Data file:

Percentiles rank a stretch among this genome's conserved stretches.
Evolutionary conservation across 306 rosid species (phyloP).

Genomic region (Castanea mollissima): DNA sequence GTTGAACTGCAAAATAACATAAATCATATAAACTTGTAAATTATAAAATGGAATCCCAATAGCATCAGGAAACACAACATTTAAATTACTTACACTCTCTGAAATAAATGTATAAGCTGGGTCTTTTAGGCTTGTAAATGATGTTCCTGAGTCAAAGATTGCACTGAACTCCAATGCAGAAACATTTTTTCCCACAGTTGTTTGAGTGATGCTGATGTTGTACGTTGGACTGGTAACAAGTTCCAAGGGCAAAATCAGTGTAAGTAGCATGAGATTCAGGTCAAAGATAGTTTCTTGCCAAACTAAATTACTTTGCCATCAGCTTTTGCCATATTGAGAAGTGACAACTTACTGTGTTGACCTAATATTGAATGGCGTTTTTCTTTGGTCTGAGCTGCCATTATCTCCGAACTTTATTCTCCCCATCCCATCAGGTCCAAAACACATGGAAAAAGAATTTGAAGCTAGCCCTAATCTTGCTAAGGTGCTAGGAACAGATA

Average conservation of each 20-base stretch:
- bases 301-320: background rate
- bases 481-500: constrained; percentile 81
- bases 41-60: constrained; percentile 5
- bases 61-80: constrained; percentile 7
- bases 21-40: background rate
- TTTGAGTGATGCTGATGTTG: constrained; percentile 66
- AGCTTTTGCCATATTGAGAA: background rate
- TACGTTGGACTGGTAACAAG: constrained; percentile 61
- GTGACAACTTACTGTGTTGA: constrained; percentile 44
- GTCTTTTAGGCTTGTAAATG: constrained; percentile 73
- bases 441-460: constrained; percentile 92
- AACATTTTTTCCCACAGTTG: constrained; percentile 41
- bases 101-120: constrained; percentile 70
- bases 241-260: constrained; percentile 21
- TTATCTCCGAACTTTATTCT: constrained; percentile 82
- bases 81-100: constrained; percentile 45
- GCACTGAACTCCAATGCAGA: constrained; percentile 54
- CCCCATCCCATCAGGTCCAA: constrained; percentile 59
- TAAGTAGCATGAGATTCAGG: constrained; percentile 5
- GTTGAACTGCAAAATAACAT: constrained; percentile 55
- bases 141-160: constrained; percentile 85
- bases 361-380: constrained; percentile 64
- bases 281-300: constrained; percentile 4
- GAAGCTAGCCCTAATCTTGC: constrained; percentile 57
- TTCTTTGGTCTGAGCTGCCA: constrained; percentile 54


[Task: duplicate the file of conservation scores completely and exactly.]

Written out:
Percentiles rank a stretch among this genome's conserved stretches.
Evolutionary conservation across 306 rosid species (phyloP).

Genomic region (Castanea mollissima): DNA sequence GTTGAACTGCAAAATAACATAAATCATATAAACTTGTAAATTATAAAATGGAATCCCAATAGCATCAGGAAACACAACATTTAAATTACTTACACTCTCTGAAATAAATGTATAAGCTGGGTCTTTTAGGCTTGTAAATGATGTTCCTGAGTCAAAGATTGCACTGAACTCCAATGCAGAAACATTTTTTCCCACAGTTGTTTGAGTGATGCTGATGTTGTACGTTGGACTGGTAACAAGTTCCAAGGGCAAAATCAGTGTAAGTAGCATGAGATTCAGGTCAAAGATAGTTTCTTGCCAAACTAAATTACTTTGCCATCAGCTTTTGCCATATTGAGAAGTGACAACTTACTGTGTTGACCTAATATTGAATGGCGTTTTTCTTTGGTCTGAGCTGCCATTATCTCCGAACTTTATTCTCCCCATCCCATCAGGTCCAAAACACATGGAAAAAGAATTTGAAGCTAGCCCTAATCTTGCTAAGGTGCTAGGAACAGATA

Average conservation of each 20-base stretch:
- bases 301-320: background rate
- bases 481-500: constrained; percentile 81
- bases 41-60: constrained; percentile 5
- bases 61-80: constrained; percentile 7
- bases 21-40: background rate
- TTTGAGTGATGCTGATGTTG: constrained; percentile 66
- AGCTTTTGCCATATTGAGAA: background rate
- TACGTTGGACTGGTAACAAG: constrained; percentile 61
- GTGACAACTTACTGTGTTGA: constrained; percentile 44
- GTCTTTTAGGCTTGTAAATG: constrained; percentile 73
- bases 441-460: constrained; percentile 92
- AACATTTTTTCCCACAGTTG: constrained; percentile 41
- bases 101-120: constrained; percentile 70
- bases 241-260: constrained; percentile 21
- TTATCTCCGAACTTTATTCT: constrained; percentile 82
- bases 81-100: constrained; percentile 45
- GCACTGAACTCCAATGCAGA: constrained; percentile 54
- CCCCATCCCATCAGGTCCAA: constrained; percentile 59
- TAAGTAGCATGAGATTCAGG: constrained; percentile 5
- GTTGAACTGCAAAATAACAT: constrained; percentile 55
- bases 141-160: constrained; percentile 85
- bases 361-380: constrained; percentile 64
- bases 281-300: constrained; percentile 4
- GAAGCTAGCCCTAATCTTGC: constrained; percentile 57
- TTCTTTGGTCTGAGCTGCCA: constrained; percentile 54